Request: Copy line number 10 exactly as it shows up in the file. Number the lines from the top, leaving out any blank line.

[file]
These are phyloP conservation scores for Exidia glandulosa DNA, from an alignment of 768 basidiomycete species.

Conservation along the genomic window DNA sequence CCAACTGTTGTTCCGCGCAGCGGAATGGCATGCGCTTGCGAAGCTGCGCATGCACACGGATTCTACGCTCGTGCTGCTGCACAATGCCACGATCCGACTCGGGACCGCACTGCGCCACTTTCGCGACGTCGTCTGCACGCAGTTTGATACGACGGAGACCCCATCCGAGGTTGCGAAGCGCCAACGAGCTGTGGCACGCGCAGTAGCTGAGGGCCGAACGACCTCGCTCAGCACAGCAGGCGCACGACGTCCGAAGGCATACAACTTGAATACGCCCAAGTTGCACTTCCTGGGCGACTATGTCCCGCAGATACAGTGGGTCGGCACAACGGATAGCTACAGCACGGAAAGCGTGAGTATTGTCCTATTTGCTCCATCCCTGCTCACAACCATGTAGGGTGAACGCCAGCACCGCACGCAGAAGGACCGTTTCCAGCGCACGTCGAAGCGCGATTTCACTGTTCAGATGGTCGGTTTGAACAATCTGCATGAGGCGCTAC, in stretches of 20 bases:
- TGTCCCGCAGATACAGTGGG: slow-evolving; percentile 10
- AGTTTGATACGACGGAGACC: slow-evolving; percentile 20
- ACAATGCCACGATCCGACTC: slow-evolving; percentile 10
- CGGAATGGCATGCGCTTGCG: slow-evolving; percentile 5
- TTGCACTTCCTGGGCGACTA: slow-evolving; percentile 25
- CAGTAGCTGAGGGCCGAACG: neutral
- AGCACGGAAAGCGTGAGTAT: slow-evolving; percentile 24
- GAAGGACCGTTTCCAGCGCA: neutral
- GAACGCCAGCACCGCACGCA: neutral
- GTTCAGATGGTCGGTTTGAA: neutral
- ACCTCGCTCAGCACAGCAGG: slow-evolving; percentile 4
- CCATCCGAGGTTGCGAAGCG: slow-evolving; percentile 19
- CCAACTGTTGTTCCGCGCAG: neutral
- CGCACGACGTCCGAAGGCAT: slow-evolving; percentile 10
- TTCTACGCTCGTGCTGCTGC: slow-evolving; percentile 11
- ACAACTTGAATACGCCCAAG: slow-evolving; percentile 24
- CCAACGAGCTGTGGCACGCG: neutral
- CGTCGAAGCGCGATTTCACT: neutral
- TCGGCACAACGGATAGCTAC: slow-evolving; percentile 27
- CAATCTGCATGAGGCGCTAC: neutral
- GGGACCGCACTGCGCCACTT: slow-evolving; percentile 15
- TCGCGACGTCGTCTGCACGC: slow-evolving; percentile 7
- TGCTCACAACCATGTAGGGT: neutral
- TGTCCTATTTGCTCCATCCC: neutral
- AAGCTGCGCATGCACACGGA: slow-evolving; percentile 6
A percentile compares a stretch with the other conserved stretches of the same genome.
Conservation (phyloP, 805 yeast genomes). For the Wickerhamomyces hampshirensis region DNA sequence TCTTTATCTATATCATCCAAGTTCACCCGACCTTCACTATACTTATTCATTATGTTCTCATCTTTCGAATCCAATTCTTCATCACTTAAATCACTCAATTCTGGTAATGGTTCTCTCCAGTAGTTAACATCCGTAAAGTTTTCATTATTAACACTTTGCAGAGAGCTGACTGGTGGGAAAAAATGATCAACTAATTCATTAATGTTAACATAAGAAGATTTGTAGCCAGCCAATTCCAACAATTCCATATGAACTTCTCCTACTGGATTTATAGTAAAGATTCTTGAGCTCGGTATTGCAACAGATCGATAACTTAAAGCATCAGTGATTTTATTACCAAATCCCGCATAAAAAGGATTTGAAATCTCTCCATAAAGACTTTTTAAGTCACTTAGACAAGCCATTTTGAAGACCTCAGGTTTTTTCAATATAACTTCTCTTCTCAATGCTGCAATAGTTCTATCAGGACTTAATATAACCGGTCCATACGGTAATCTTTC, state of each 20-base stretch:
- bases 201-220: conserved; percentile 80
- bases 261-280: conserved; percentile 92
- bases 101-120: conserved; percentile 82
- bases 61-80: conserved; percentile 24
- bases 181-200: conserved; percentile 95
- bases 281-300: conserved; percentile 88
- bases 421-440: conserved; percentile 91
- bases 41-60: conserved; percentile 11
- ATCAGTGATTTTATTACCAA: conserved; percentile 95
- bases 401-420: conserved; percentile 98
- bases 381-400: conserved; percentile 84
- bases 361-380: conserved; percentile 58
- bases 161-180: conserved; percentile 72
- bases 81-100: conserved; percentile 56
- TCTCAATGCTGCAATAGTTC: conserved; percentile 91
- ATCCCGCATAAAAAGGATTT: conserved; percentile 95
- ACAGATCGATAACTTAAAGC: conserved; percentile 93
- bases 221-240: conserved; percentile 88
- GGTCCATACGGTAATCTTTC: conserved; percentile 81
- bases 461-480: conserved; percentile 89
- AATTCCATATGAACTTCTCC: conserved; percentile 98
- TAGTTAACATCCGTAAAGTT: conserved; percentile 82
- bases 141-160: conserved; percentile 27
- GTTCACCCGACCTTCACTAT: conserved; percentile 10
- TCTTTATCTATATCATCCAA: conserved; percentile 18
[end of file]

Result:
- GAAGGACCGTTTCCAGCGCA: neutral